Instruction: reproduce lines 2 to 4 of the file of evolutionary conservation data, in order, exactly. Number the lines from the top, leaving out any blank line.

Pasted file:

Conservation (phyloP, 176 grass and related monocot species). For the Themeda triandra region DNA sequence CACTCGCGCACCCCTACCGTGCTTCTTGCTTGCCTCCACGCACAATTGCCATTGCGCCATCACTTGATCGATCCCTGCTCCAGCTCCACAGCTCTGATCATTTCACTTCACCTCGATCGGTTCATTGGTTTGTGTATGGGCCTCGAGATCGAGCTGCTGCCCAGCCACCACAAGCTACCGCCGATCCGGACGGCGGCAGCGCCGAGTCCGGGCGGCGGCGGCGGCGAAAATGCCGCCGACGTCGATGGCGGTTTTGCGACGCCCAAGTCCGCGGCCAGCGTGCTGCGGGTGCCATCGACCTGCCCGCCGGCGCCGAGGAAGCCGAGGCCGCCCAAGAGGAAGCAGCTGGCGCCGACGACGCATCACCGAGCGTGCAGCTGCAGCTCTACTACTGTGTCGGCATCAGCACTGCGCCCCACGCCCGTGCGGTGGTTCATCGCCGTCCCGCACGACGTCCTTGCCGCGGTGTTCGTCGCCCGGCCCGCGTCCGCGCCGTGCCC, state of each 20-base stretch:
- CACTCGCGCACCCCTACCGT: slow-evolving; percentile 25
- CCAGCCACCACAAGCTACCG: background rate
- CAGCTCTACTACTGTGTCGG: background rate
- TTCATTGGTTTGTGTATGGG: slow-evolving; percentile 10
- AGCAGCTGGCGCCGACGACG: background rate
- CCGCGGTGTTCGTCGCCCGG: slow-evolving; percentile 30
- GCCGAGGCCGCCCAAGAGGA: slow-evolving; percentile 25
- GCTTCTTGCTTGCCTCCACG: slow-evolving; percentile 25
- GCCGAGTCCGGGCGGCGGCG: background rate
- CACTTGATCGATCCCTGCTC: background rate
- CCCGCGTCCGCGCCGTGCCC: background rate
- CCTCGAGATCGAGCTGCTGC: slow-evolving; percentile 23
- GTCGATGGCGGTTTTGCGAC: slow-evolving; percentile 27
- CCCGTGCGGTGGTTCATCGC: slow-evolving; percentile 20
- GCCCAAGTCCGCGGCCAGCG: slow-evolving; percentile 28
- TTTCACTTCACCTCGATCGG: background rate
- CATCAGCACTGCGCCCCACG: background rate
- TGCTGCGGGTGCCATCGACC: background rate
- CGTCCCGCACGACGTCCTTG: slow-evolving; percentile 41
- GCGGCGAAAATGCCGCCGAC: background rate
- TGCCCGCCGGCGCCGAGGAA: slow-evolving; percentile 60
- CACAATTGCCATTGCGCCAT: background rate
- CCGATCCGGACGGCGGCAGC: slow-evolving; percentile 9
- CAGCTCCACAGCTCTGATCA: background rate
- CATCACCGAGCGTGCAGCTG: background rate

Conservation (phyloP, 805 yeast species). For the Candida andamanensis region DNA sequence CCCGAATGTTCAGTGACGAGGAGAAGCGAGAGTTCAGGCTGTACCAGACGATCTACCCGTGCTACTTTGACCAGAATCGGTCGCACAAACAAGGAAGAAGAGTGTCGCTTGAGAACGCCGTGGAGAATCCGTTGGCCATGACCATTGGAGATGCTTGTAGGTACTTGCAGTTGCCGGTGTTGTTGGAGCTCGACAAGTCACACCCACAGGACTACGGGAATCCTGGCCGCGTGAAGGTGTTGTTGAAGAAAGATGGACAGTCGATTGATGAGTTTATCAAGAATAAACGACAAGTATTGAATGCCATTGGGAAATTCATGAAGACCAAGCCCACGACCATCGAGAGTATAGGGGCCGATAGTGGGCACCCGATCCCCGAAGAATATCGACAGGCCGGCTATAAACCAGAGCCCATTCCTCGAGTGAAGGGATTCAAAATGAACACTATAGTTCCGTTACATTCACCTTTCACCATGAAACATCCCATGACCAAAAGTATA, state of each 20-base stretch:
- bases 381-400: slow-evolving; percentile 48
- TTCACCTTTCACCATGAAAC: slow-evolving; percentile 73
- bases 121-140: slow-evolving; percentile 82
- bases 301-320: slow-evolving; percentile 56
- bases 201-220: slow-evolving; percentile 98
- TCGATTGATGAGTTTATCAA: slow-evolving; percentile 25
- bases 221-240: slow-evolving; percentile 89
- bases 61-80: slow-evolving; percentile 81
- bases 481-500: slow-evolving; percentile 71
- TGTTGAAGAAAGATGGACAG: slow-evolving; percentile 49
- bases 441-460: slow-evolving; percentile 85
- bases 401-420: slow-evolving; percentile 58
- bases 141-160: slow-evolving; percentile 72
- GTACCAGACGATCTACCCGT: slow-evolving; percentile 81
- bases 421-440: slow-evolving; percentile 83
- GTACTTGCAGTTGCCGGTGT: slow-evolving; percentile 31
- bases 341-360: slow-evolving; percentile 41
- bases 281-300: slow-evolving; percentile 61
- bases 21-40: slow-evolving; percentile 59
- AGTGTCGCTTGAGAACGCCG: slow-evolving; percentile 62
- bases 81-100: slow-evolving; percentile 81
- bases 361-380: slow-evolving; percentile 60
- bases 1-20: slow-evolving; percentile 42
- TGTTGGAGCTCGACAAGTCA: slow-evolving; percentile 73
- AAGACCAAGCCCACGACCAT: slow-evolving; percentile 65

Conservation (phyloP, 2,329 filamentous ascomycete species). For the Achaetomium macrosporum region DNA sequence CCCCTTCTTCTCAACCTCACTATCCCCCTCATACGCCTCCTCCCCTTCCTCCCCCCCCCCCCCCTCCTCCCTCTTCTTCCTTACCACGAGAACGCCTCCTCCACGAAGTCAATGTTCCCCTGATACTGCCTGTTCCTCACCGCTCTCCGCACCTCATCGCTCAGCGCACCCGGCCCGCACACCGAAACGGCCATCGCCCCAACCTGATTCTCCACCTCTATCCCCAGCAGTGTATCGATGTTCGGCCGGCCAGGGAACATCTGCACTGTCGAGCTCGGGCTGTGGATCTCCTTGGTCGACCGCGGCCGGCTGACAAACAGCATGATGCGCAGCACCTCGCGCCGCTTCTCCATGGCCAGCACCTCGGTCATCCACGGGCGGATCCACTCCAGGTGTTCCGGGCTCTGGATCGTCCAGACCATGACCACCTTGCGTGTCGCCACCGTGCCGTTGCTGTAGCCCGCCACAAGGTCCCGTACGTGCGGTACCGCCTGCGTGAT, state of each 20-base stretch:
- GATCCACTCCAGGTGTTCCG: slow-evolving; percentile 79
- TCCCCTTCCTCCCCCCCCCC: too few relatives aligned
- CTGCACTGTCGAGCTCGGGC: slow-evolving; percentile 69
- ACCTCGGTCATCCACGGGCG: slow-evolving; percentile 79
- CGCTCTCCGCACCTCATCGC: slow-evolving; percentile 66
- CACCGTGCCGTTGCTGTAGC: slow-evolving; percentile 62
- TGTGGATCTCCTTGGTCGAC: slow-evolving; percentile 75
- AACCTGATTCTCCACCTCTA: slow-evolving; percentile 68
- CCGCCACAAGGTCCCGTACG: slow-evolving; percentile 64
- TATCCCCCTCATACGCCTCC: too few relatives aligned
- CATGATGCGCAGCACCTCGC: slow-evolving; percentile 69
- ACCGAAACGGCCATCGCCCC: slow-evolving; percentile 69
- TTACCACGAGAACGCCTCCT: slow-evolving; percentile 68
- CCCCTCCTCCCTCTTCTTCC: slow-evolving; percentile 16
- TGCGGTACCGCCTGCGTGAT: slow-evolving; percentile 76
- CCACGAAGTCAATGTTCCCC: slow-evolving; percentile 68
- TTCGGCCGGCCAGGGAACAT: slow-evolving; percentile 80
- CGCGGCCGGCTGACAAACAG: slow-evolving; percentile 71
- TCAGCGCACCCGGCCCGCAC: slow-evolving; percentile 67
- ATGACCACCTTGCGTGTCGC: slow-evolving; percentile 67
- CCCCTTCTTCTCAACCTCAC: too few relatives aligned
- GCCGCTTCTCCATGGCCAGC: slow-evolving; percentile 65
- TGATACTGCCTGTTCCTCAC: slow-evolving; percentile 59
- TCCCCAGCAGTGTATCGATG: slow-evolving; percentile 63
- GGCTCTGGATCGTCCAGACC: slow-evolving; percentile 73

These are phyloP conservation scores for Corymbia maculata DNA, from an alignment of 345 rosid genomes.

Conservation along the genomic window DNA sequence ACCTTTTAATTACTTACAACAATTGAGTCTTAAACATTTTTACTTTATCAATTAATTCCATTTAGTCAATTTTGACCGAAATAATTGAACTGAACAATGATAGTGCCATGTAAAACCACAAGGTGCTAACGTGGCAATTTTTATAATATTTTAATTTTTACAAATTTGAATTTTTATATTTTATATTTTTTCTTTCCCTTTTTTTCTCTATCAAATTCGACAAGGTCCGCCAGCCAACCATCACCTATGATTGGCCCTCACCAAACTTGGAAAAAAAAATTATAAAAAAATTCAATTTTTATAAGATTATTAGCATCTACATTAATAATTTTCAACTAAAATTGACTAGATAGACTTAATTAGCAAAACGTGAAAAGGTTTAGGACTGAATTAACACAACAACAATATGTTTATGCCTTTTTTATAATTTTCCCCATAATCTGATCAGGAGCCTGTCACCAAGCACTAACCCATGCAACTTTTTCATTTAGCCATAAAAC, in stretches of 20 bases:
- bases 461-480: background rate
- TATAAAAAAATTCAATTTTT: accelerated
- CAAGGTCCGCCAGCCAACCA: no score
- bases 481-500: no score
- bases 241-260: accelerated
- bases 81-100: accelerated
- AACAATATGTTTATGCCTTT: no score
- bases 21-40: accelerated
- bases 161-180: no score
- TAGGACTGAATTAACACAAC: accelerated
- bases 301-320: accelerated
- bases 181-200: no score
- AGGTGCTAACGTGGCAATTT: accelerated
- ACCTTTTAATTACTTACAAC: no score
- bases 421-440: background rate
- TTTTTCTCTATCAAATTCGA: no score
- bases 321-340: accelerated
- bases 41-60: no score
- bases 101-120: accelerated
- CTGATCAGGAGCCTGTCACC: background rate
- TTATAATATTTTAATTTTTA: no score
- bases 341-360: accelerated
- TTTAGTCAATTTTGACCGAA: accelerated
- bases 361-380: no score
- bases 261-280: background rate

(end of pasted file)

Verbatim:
- CACTCGCGCACCCCTACCGT: slow-evolving; percentile 25
- CCAGCCACCACAAGCTACCG: background rate
- CAGCTCTACTACTGTGTCGG: background rate